According to Deadline Hollywood, Fabiani and Lehane were the brains behind a “strongly worded and downright menacing” AMPTP press release breaking off negotiations with the WGA in December 2007. This move allowed the studios, which cited a protracted strike as an “unforeseeable event,” to invoke force majeure contract clauses and cancel multiple writer-producer deals worth tens of millions of dollars, severely demoralizing the WGA’s rank-and-file members. Formal talks were finally re-established two months later after the Directors Guild of America (DGA) separately negotiated a new AMPTP contract for its members with precedent-setting jurisdiction over new media, weakening cross-union leverage for a longer strike (for more on this, check out the documentary film Pencils Down!).
Though the WGA’s final 2008 contract did grant the union jurisdiction in new media, it still allowed studios to grossly underpay streaming residuals, something that was never addressed in the following decade’s four contract renegotiations. In other concessions, WGA also dropped demands to have jurisdiction over reality TV and animation. Though over 90 percent of WGA members voted to approve the 2008 contract, there was widespread frustration regarding whether its limited gains would be enough to keep pace with changing technology. Screenwriter Harlan Ellison, who voted no on the contract, argued that writers had “spent 100 days marching for nothing” if the Guild accepted the AMPTP’s “shit deal”—citing the history of writers playing catch-up with studios on new distribution methods.
For their part, Fabiani and Lehane did not mind burning bridges with labor. In 2010, the duo were hired by Goldman Sachs to rehabilitate its public image after the SEC charged the company with fraud relating to the 2008 financial crisis. In 2011, they directed Lance Armstrong’s damage control effort against a federal doping investigation, even after the now-disgraced cyclist confessed the following year. In 2014, they were hired by the Beverly Hills Hotel to manage boycotts relating to the hotel’s ownership by the anti-gay Sultan of Brunei. That same year, Fabiani helped Texas Gov. Rick Perry defend himself against felony abuse of power charges, telling the press that he was “proud to [help Perry] fight back against this attack on the rule of law.”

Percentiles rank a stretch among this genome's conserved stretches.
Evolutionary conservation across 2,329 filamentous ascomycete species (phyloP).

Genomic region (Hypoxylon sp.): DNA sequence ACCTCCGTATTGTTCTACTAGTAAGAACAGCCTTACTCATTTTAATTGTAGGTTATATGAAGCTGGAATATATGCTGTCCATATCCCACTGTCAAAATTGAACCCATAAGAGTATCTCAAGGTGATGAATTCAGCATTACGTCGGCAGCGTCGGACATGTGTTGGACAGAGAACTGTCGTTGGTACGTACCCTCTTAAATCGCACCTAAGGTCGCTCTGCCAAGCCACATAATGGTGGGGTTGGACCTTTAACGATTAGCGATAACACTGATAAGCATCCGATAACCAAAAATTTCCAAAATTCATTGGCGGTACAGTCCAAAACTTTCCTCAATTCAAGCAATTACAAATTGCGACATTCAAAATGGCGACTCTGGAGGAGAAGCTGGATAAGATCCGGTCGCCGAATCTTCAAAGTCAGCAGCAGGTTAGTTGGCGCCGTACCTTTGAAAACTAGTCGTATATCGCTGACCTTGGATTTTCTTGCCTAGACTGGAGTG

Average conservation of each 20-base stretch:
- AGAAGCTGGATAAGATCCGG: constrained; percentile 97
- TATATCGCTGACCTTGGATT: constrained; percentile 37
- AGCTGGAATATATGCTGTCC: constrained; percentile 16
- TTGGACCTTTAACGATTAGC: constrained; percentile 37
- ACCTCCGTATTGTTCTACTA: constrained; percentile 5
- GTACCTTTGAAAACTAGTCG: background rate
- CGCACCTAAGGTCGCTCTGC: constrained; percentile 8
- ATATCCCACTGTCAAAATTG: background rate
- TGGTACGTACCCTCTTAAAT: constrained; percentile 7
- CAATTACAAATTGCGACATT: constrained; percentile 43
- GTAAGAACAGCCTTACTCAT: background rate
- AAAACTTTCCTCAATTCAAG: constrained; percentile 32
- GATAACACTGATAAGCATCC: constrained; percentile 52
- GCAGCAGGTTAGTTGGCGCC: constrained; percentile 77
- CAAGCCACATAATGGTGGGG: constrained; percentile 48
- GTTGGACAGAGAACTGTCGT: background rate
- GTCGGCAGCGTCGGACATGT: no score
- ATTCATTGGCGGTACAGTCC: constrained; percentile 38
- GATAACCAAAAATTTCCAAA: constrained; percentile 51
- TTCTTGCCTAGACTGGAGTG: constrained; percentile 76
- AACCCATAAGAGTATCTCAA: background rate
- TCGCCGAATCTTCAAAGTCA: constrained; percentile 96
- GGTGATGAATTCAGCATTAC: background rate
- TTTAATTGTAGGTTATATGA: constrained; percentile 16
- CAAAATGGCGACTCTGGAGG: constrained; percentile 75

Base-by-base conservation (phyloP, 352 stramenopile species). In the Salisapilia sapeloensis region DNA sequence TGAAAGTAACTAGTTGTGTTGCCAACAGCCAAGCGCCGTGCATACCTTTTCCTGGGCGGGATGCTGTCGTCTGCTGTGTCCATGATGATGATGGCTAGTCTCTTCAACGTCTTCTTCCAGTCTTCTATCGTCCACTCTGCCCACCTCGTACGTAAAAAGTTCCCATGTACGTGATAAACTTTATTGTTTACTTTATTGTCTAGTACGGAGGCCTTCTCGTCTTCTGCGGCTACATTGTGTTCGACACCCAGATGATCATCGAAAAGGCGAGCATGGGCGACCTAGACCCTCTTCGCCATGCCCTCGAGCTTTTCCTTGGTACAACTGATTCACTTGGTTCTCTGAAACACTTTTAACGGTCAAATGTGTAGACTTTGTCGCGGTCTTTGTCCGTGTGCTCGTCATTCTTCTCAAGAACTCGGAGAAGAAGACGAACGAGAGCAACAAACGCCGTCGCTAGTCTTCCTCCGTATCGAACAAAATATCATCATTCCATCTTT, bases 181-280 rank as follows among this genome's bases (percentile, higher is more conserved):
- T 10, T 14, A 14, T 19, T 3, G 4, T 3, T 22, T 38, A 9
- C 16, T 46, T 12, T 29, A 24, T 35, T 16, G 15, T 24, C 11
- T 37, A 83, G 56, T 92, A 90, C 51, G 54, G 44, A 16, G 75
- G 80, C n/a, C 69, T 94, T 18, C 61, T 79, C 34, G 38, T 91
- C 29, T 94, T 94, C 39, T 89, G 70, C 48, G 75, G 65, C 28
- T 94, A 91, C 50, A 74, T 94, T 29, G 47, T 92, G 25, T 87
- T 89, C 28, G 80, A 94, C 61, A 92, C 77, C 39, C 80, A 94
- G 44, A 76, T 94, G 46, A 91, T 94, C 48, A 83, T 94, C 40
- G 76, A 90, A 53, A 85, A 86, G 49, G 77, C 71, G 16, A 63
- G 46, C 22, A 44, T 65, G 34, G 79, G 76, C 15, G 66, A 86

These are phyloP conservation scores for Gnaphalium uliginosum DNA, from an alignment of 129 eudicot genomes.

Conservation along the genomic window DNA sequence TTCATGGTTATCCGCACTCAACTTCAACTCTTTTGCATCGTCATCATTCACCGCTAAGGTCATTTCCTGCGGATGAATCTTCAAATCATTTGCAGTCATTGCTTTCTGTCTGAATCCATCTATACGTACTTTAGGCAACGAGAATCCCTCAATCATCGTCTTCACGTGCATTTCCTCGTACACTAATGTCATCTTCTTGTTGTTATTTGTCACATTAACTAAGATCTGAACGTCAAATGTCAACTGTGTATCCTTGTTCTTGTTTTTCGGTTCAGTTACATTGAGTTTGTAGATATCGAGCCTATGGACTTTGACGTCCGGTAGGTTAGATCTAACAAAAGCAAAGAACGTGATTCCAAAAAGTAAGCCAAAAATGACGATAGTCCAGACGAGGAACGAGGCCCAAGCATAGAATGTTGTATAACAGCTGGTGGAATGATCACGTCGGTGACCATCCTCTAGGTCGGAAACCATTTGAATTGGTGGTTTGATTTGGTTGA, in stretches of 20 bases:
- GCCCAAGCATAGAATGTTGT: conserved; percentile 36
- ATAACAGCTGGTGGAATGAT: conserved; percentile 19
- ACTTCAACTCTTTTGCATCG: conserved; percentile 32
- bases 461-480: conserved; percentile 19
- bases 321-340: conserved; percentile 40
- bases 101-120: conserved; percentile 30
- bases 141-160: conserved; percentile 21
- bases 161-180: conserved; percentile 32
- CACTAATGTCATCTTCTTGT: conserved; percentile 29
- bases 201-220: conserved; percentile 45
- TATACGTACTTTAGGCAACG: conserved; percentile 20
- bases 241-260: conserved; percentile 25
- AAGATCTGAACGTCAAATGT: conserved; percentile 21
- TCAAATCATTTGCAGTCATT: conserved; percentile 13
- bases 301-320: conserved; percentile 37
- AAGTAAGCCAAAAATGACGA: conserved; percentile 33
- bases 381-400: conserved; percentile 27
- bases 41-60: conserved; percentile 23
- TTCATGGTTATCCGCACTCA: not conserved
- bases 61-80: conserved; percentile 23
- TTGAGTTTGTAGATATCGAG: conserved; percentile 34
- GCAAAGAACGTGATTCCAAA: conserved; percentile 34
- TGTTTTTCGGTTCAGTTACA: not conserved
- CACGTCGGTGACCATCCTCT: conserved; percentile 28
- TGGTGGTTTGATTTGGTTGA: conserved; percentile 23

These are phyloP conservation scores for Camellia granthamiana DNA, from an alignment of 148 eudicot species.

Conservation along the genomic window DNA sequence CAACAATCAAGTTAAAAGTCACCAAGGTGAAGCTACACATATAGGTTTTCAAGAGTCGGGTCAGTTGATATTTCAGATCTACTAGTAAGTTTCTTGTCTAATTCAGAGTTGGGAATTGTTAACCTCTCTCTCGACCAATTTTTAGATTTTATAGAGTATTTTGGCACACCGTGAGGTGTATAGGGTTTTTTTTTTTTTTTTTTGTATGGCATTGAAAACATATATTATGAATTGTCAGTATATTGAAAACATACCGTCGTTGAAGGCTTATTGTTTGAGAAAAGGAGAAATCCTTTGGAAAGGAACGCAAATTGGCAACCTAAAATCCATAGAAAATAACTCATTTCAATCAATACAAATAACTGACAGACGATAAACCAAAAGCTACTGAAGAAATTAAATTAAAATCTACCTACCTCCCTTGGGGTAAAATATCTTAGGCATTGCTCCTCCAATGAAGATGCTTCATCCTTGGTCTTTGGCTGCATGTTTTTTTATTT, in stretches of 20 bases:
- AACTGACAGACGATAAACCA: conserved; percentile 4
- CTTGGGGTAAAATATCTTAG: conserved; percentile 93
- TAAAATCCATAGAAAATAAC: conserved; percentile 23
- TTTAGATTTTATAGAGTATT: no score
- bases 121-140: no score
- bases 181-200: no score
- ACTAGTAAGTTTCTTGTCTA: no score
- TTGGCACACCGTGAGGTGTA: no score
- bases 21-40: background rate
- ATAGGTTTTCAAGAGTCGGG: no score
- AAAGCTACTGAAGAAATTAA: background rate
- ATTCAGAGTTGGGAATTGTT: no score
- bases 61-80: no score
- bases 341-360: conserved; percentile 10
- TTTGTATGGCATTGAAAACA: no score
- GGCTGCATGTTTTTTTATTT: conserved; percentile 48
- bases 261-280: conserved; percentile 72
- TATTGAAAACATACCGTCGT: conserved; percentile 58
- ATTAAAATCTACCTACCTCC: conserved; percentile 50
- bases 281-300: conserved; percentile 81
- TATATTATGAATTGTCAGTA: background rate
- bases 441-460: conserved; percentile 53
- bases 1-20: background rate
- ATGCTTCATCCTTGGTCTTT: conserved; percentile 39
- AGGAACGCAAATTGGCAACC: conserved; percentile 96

Though the Masters of Disaster went their separate ways in 2015, their shared penchant for selling out still unites them. In 2017, Fabiani was hired by Bill O’Reilly just weeks before the disgraced host’s firing from Fox News for sexual harassment, and continued to represent O’Reilly after his ouster. Last year, he quietly advised billionaire developer Rick Caruso’s failed bid to become mayor of Los Angeles. From 2015 to 2022, Lehane was Airbnb’s chief “regulatory fixer” and helped the company campaign against local officials (including now-mayor of Boston Michelle Wu) who sought to crack down on its abusive business practices.
Lehane currently walks the path of many a political hack before him as chief strategy officer for a cryptocurrency investment firm. In an ambitious turn, he even tried to go Hollywood himself: He wrote the screenplay for the 2012 comedy Knife Fight, about a “political strategist questioning whether or not to take the high road as the ugly side of his work begins to haunt him” (subtle!). It received largely negative reviews.
As the strike continues, the AMPTP will likely again lean on well-funded PR consultants to weaken the WGA’s resolve. The studio heads themselves are hardly removed from politics: Disney’s Bob Iger, Netflix’s Ted Sarandos, and News Corp’s Rupert Murdoch are well known for their political giving, and Endeavor CEO Ari Emanuel’s brother is a household name in Washington (and Chicago). With political connections and millions of dollars at their collective disposal, they won’t be hard-pressed to find a new set of revolving-door flacks willing to bust another strike.
But there is also good news for the writers. Public support for unions is at a 50-year high, especially among young people, and social media offers writers the ability to amplify their message and counter AMPTP’s PR spin. And WGA members aren’t letting traditional media outlets (many of which are owned by AMPTP members) tell the studios’ one-sided story either: WGA member Adam Conover debunked the AMPTP’s talking points and called out Warner-Discovery CEO David Zaslav’s inflated salary live on Zaslav’s own network.
All this makes it much harder for the studios and today’s Masters of Disaster to wage a convincing smear campaign. But if history is any indication, that won’t stop them from trying.
IMAGE: “Writers Guild of America strike” by jengod [Wikimedia Commons, 11/7/07]